A bizarre birth mystery at the St. Louis Zoo, Missouri where a 62-year-old ball python laid eggs without having any sexual contact with a male python for over 15 years has left zoo officials scratching their heads.

The serpent, who does not have a name and is identified only with the number 361003 is also the oldest of species to have ever been housed at the zoo. "This particular female snake is over 50 years old (the oldest snake documented in a Zoo) and has not been with a male in over 15 years!" the zoo stated in a statement.

The sexagenarian snake laid seven this summer on 23 July. Mark Wanner, a zoological manager of herpetology at the zoo, said, "She'd definitely be the oldest snake we know of in history (to lay eggs)." He also added that she is "the oldest snake ever documented" at a zoo.

Ball Python
Ball Python (Representational Picture) Pixabay

An Unusual Birth

It is not unheard of for certain species of reptiles to reproduce asexually. For example, some species of snakes such as rattlesnakes, and lizards such as Komodo dragons are known to reproduce without sexual involvement.

The process through which reptiles reproduce asexually is known as "facultative parthenogenesis". Certain species of snakes employ a process known as "delayed fertilization" where they use sperm stored from older sexual encounters. Ball pythons, that are native to western and central Africa, can reproduce both sexually and asexually.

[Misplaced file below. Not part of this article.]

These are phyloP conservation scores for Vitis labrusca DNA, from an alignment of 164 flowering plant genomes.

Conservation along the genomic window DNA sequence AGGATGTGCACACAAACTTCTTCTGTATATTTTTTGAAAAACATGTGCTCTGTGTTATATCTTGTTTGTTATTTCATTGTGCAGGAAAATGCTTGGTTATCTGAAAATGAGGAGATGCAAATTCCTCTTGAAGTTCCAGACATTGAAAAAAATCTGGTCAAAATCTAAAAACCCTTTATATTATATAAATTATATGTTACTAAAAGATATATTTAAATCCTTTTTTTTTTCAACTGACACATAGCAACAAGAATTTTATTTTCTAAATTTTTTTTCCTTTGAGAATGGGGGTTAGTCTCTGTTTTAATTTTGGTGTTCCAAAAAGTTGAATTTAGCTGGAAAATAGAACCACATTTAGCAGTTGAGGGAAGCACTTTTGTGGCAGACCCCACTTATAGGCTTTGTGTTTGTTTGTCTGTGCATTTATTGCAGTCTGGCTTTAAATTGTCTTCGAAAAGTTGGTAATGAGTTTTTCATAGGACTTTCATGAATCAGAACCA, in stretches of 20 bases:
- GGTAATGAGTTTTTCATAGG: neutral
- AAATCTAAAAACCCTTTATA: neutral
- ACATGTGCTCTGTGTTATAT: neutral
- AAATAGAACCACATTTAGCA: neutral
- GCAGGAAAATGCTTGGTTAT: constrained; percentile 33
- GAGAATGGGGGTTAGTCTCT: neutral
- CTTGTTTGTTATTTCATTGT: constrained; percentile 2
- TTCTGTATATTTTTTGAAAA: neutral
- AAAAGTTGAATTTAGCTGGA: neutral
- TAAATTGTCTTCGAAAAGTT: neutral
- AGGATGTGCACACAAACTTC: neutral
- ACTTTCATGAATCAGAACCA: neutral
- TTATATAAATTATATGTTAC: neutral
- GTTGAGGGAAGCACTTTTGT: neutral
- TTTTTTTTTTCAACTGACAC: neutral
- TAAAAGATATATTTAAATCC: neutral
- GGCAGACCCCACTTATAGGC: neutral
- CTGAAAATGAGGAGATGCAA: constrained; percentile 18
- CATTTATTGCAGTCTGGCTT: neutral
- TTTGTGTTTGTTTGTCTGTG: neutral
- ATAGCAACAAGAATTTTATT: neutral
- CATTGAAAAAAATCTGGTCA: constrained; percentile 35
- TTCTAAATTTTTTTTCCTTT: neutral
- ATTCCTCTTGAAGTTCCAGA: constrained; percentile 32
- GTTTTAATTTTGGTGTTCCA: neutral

What is interesting is that 361003 has not had a partner in over 15 years. The only other python lodged at the herpetarium of the zoo is a 31-year-old male known simply by the number 389054, and has not had any contact with the female python, the St. Louis Post Dispatch reported. "Without genetic testing, Zoo staff won't know if this ball python reproduced sexually or asexually, but they intend to find out," the statement added

Not Her First Clutch of Eggs

Of the seven eggs, three are in an incubator. Two eggs failed to survive. Two of the eggs were culled for the purpose of genetic sampling. "As the keepers continue to incubate the eggs, they will be sending off samples for genetic testing," the statement said.

The St. Louis Post Dispatch reported that this not No. 361003's first clutch of eggs. She laid one in 2009. However, none of the eggs survived. She had also laid another clutch of eggs in 1990. At the time, the zookeepers had not separated the snakes when the cages were cleaned. It is likely that the python may have mated with a snake in 1990. No. 361003 arrived at St. Louis Zoo in 1961 and had been with a private owner. She is believed to have been around 3-years-old at the time.